In its judgment delivered on December 21, 2011, the Trial Chamber convicted Ngirumpatse and Karemera of genocide, crimes against humanity and war crimes. It concluded that those crimes include rape and sexual violence perpetrated throughout the country constituted act of genocide and crimes against humanity.
The Chamber, however, dismissed the conspiracy to commit genocide charge, reasoning that the criminality of Ngirumpatse and Karemera, who were respectively President and Vice-President of MRND, the former ruling party, was accounted for by a conviction for genocide and further conviction of conspiracy count would be duplicative and unfair.
During the trial, the prosecution had indicted the two officials for their superior responsibility as top officials of MRND for the crimes committed by members of their party, notably its youth wing, Interahamwe.
In the judgment, the judges found Karemera and Ngirumpatse had authority and effective control over Interahamwe, who participated in the initial attacks on Tutsi civilians, throughout the genocide and failed to punish them.
They found that the two convicts had conspired with the Interim Government to adopt a policy of genocide, which they executed primarily through their Civil Defence Plan, a thinly veiled strategy for extermination of Tutsis.
According to the notice of appeal filed on March 5, 2012, Jallow is requesting the Appeals Chamber to correct the Trial Chamber's error and find that the accumulative convictions are permissible for conspiracy to commit genocide and genocide and should then enter an additional conviction for conspiracy to commit genocide.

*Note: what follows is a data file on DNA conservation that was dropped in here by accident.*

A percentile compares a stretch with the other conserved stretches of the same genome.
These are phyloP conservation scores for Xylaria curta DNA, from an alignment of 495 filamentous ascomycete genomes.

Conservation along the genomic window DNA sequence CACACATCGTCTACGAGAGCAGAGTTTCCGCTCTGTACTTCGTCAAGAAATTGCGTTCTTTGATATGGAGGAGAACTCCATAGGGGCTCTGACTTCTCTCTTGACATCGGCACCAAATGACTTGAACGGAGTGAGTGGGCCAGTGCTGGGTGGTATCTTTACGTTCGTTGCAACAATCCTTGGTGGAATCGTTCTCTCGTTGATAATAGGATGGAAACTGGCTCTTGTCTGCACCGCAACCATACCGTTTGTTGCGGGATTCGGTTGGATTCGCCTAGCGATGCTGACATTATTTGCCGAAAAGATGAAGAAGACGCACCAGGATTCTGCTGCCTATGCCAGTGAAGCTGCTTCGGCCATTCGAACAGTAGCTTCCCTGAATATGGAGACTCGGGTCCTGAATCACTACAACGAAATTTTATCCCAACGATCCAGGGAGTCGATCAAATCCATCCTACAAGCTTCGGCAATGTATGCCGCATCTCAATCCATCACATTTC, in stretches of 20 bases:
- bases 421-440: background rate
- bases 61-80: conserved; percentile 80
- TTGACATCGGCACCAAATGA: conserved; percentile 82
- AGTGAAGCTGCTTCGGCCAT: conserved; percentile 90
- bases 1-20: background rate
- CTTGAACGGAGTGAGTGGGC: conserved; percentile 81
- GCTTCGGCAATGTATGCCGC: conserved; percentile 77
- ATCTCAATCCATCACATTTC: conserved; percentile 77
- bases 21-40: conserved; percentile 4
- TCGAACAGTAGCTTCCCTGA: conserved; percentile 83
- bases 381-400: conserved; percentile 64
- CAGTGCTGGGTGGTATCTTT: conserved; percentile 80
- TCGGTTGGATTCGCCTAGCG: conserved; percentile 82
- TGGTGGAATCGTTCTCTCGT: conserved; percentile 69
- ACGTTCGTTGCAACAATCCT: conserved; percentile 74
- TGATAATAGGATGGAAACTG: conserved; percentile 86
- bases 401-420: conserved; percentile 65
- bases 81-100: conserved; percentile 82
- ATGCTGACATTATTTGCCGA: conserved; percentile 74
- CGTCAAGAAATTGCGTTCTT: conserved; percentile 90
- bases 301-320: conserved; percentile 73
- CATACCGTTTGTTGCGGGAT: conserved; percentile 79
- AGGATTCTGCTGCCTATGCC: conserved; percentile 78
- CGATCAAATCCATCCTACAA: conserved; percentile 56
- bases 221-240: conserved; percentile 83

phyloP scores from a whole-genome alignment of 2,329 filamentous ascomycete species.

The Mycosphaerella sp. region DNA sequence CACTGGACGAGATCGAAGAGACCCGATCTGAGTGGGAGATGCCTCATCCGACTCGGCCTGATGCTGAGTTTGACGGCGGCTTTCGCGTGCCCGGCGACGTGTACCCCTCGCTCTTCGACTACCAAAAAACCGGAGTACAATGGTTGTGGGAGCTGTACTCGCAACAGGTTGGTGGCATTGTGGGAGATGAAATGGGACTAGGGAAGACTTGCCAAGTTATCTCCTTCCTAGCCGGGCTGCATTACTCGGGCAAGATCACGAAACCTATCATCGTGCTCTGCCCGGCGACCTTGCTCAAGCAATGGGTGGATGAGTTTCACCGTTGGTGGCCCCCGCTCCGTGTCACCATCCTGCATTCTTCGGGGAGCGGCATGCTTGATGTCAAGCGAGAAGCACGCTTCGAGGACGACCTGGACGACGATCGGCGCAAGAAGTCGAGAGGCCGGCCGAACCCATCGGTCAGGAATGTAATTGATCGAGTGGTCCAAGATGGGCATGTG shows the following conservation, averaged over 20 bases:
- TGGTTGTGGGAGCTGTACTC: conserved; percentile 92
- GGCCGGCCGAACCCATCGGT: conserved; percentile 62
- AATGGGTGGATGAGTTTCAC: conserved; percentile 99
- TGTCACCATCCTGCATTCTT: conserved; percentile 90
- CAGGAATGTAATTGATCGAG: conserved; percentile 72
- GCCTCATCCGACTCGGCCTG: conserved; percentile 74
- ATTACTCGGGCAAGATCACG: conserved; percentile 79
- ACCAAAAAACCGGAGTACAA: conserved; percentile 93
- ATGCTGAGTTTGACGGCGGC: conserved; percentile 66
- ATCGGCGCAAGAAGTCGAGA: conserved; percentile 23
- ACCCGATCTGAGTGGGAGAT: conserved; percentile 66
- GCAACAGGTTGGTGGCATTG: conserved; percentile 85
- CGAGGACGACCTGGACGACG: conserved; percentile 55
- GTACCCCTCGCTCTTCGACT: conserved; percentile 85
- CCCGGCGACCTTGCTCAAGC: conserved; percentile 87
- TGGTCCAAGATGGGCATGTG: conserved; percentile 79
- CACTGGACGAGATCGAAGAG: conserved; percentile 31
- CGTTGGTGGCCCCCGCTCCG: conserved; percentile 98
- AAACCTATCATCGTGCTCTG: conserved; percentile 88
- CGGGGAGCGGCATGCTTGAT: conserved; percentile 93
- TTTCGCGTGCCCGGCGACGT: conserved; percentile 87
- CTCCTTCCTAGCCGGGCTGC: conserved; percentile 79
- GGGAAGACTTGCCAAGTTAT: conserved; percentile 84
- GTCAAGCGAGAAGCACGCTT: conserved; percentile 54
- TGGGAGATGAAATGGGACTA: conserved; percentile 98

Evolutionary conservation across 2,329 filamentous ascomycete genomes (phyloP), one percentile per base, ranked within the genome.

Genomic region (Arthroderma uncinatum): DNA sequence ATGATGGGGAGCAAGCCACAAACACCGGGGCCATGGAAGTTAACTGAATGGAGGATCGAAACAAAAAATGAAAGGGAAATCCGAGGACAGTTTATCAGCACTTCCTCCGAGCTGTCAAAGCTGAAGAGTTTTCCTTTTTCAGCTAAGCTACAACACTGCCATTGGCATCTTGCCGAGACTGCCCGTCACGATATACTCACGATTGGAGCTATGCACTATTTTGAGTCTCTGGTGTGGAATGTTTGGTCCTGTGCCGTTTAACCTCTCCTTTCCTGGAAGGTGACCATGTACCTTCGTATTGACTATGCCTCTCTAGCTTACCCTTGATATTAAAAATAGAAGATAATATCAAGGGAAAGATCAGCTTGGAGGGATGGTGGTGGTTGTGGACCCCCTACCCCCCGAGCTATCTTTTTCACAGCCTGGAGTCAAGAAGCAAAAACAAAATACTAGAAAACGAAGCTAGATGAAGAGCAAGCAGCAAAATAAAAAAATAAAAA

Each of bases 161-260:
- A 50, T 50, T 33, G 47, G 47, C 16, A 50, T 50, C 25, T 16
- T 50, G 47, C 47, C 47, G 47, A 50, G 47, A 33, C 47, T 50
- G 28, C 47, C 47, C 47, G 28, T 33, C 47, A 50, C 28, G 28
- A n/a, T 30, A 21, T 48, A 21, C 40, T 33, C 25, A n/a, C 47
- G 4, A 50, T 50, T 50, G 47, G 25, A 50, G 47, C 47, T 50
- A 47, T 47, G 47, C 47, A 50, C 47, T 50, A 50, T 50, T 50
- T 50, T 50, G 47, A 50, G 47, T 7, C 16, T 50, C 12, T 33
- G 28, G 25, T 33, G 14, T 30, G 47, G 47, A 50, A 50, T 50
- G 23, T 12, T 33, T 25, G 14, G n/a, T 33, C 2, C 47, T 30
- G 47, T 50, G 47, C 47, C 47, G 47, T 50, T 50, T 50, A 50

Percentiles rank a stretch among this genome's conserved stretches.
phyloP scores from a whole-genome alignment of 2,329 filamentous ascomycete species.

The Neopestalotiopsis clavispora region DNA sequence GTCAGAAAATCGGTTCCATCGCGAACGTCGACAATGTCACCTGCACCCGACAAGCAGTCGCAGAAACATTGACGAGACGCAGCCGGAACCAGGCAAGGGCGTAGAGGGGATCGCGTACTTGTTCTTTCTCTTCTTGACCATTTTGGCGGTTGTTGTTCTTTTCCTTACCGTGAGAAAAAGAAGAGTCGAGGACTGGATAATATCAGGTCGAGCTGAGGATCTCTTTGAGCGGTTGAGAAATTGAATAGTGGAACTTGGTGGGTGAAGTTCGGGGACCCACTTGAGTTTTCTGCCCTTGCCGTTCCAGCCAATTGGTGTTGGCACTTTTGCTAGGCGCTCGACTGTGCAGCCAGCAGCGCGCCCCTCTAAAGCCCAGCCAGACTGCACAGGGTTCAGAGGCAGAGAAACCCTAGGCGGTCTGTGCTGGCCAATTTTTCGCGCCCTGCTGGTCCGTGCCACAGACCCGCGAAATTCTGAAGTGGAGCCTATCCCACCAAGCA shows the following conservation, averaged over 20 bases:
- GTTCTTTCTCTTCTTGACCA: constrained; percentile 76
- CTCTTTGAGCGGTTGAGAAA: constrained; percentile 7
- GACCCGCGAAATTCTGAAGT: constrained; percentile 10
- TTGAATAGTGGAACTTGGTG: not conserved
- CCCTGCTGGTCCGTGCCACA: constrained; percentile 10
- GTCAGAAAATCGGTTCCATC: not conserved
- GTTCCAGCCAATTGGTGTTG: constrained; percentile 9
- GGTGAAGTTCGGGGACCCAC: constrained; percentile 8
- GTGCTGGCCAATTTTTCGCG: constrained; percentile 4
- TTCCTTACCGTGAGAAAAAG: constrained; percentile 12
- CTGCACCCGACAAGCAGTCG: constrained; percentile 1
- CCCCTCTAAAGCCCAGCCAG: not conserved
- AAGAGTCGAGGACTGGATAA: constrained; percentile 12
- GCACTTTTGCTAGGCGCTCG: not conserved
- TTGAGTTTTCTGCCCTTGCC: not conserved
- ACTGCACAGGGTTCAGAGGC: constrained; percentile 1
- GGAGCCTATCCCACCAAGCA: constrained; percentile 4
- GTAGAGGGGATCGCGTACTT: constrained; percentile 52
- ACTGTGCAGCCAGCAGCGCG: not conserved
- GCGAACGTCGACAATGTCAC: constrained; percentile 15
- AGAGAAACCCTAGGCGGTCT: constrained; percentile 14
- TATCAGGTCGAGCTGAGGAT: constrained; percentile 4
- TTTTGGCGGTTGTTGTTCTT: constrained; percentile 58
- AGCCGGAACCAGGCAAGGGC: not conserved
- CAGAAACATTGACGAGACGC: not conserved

"Having found Matthieu Ngirumpatse and Edouard Karemera criminally responsible for both genocide and conspiracy to commit genocide, the Trial Chamber committed an error of law invalidating the Chamber's decision when it failed to enter a conviction for conspiracy," the prosecutor stated.
The prosecutor is further challenging the Trial Chamber's error in law and fact by acquitting the duo in relation to crimes connected to the killings of Tutsis in Bisesero area based on Karemera's speech of May 3, 1994 at Kibuye prefectural office. As said by prosecution, the Chamber failed to find that the speeches substantially contributed to the killings.
In its findings, the Chamber had entered acquittal over the event, ruling that the speeches were general calls for killings and not directly related to Bisesero.
Ngirumpatse (73) and Karemera (61) were arrested in Mali and Togo, respectively in June 1998, and transferred to the ICTR in Arusha, Tanzania, a month later. Their trial began in November 2003. The prosecution fielded 46 witnesses whereas the defence called a total of 74 witnesses, including the defendants themselves.
© Hirondelle News Agency